Design of lightweight lead screw actuators for wearable robotic applications

Kevin W. Hollander, Thomas G. Sugar

Research output: Contribution to journalArticlepeer-review

24 Scopus citations


A wearable robot is a controlled and actuated device that is in direct contact with its user. As such, the implied requirements of this device are that it must be portable, lightweight, and most importantly safe. To achieve these goals, an actuator with a good "power to weight" ratio, good mechanical efficiency, good "strength to weight" ratio, and that is safe is desired. The design of the standard lead screw does not normally perform well in any of these categories. The typical lead screw has low pitch angles and large radii, thereby yielding low mechanical efficiencies and heavy weight. However, using the design procedure outlined in this text, both efficiency and weight are improved; thus yielding a lead screw system with performances that rival human muscle. The result of an example problem reveals a feasible lead screw design that has a power to weight ratio of 277 W/kg, approaching that of the dc motor driving it, at 312 W/kg, as well as a mechanical efficiency of 0.74, and a maximum strength to weight ratio of 11.3 kN/kg (1154 kgf/kg).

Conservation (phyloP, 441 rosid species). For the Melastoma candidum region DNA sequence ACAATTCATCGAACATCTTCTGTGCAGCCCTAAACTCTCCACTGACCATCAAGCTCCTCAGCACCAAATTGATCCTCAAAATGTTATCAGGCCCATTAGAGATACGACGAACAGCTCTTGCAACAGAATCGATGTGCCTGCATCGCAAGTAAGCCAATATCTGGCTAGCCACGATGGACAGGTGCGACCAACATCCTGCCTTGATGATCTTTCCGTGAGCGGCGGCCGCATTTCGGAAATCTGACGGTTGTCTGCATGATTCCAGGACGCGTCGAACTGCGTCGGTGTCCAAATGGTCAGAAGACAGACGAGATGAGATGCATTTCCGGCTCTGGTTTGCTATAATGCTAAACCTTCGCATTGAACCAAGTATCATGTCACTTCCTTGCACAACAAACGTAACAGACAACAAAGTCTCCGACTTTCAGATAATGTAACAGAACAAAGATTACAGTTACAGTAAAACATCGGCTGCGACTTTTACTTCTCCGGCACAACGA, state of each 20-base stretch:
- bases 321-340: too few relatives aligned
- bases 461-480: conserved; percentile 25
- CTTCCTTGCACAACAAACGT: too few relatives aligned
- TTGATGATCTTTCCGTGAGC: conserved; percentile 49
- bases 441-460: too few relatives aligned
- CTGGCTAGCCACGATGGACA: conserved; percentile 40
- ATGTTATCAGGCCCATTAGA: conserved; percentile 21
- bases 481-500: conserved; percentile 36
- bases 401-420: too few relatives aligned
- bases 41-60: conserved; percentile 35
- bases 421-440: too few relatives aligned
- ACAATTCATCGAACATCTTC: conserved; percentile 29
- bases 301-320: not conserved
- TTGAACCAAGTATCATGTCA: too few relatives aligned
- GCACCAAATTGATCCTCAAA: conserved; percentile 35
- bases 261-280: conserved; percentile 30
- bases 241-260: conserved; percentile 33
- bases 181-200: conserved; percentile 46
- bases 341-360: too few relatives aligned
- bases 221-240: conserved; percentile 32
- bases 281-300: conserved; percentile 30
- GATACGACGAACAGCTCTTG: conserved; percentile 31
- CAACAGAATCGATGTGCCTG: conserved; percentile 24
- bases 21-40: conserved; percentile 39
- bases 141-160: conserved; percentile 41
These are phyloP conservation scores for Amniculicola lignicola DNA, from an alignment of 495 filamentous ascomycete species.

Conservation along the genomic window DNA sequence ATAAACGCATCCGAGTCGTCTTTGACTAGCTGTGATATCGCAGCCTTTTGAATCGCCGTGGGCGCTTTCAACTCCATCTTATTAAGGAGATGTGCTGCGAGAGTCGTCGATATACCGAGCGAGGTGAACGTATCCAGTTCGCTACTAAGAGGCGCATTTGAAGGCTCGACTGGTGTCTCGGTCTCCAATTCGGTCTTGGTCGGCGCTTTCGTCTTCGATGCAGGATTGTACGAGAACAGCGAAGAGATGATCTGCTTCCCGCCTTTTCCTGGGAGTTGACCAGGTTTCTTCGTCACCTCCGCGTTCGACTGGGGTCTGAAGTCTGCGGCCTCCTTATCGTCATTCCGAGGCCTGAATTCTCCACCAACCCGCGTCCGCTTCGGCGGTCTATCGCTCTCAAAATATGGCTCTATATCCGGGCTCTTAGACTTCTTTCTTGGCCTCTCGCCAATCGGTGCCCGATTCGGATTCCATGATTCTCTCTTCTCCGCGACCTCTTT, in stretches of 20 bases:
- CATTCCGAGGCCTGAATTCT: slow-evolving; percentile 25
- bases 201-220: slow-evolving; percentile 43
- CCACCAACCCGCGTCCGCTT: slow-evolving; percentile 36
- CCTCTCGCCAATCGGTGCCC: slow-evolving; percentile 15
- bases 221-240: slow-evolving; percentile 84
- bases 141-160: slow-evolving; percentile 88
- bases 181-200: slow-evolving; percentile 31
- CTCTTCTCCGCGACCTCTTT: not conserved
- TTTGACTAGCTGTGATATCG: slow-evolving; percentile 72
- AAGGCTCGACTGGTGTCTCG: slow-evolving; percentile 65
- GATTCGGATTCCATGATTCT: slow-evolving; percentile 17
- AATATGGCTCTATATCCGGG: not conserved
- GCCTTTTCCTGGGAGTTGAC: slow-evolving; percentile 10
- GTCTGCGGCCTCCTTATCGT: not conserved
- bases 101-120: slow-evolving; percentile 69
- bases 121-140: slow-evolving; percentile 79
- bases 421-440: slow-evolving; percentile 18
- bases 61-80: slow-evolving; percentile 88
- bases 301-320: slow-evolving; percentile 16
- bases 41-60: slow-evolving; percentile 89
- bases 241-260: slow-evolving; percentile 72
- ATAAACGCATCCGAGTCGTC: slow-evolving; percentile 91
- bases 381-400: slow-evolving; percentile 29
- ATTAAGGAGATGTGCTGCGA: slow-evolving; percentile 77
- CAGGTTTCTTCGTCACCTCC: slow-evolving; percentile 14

Original languageEnglish (US)
Pages (from-to)644-648
Number of pages5
JournalJournal of Mechanical Design - Transactions of the ASME
Issue number3
StatePublished - May 2006

ASJC Scopus subject areas

  • Mechanics of Materials
  • Mechanical Engineering
  • Computer Science Applications
  • Computer Graphics and Computer-Aided Design


Dive into the research topics of 'Design of lightweight lead screw actuators for wearable robotic applications'. Together they form a unique fingerprint.

Cite this